Arbor Day Celebrated at Maryland’s Historically Black Colleges and Universities
Colleges Eligible for Tree Campus Higher Education Award
As part of celebrating the 150th National Arbor Day on April 29, the Maryland Department of Natural Resources announces that all four Maryland historically black colleges and universities (HBCUs) have completed the first step to be eligible to apply for the Arbor Day Foundation’s Tree Campus Higher Education, a national recognition program, which recognizes colleges and universities efforts to establish and sustain healthy community forests.
This year marks the first time all four HBCUs – Bowie State University, Coppin State University, Morgan State University, and the University of Maryland Eastern Shore (UMES) – have conducted Arbor Day plantings, one of the five steps toward eligibility. Maryland Forest Service staff will be assisting the schools as they develop their plans to complete the additional steps.
Bowie State held a tree planting on April 22 with the student group, Green Ambassadors, planting six native trees that were supplied by the Alliance for the Chesapeake Bay.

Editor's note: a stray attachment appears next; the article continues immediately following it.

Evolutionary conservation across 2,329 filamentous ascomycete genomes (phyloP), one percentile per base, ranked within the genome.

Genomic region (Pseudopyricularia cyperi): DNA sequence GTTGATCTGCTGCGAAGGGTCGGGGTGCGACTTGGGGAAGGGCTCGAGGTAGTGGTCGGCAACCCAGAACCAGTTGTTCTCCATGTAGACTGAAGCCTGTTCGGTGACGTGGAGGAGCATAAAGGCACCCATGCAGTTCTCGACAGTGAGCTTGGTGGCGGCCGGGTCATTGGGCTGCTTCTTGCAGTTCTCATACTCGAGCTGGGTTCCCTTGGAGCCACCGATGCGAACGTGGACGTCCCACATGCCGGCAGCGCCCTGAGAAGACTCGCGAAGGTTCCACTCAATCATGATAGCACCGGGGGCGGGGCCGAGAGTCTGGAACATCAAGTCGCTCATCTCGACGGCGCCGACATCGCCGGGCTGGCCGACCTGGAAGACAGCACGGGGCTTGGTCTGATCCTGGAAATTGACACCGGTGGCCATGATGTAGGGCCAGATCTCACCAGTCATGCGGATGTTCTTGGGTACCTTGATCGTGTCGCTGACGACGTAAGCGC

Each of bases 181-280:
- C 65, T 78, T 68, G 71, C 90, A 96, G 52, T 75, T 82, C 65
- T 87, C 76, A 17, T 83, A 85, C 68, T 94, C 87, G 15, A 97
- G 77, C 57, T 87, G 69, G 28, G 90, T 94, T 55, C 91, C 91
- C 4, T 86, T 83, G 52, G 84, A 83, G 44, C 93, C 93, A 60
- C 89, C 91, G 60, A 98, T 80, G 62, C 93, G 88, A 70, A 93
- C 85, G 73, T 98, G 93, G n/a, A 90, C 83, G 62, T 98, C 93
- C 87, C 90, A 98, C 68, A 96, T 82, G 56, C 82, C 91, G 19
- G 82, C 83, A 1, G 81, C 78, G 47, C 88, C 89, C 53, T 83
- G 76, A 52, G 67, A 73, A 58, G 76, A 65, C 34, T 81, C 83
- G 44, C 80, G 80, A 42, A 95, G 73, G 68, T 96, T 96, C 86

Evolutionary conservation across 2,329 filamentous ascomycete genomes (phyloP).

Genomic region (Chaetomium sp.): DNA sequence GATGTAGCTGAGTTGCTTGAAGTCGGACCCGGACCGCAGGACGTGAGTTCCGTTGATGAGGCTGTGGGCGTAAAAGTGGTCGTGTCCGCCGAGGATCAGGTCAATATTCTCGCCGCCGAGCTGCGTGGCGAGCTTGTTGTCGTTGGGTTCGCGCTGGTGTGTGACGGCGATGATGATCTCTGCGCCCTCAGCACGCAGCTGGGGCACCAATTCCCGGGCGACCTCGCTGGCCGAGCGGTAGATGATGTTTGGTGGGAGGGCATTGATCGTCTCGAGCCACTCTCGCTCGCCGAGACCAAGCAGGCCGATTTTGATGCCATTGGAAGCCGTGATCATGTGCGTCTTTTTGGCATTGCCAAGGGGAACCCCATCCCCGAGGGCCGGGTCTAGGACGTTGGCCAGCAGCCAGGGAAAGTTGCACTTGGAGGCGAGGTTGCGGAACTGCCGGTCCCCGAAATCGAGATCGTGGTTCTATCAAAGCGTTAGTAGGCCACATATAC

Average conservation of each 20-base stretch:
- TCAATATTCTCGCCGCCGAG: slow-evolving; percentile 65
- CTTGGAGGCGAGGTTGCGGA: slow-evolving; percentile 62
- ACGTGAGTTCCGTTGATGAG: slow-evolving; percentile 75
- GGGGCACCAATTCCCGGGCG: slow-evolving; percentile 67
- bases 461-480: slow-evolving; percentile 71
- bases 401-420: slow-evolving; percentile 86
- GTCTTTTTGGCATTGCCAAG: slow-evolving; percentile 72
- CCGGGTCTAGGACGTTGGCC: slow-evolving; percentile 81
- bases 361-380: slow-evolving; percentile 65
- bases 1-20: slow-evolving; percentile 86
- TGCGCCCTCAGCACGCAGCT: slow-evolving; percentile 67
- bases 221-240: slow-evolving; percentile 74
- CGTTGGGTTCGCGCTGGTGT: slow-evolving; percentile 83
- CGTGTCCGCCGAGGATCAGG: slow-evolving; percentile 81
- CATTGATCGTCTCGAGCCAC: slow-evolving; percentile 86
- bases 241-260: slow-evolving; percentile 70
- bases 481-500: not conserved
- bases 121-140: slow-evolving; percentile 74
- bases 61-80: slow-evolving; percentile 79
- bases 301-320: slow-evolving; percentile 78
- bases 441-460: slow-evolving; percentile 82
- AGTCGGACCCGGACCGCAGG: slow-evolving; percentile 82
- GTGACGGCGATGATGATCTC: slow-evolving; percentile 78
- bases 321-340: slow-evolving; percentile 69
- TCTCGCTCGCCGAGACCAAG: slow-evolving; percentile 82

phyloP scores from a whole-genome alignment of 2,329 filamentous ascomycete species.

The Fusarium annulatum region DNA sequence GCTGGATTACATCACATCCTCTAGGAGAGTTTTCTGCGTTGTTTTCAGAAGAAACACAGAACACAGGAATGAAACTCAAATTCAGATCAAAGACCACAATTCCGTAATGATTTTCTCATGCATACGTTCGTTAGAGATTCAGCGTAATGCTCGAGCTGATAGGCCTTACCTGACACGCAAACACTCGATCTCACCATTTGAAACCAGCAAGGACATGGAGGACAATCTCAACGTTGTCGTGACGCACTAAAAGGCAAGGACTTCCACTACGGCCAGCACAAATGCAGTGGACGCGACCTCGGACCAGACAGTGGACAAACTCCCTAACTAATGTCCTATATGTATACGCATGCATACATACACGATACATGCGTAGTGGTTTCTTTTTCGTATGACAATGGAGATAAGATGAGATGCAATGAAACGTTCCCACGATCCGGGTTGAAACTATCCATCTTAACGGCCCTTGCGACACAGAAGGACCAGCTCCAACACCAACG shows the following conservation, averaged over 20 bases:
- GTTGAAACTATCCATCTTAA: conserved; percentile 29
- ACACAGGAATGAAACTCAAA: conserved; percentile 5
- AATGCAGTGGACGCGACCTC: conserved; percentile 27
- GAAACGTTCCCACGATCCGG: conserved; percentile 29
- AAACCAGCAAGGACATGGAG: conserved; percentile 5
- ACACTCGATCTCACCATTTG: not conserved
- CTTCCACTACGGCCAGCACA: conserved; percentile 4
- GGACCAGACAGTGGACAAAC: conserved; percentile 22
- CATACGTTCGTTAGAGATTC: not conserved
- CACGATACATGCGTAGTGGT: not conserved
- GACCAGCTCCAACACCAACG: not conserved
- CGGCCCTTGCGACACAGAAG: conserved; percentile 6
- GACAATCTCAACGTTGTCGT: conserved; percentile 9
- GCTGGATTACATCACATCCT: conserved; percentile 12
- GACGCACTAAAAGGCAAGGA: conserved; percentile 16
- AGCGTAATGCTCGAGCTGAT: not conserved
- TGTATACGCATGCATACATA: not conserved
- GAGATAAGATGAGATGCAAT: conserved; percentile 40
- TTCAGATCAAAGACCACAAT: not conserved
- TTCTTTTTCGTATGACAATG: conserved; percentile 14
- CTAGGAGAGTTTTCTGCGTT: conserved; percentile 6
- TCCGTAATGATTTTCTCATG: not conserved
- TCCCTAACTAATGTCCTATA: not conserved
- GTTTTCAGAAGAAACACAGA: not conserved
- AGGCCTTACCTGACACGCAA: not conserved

Coppin State University students planted a red maple tree donated by the Maryland Forest Service.
UMES celebrated both Arbor Day and the launch of its urban forestry degree program, by planting a red maple tree donated by the Maryland Forest Service.
For their Arbor Day planting, Morgan State students will plant a cherry tree later in spring in memory of their fellow students who died from COVID-19.
Throughout the spring, the Maryland Forest Service leads or joins numerous tree plantings across the state.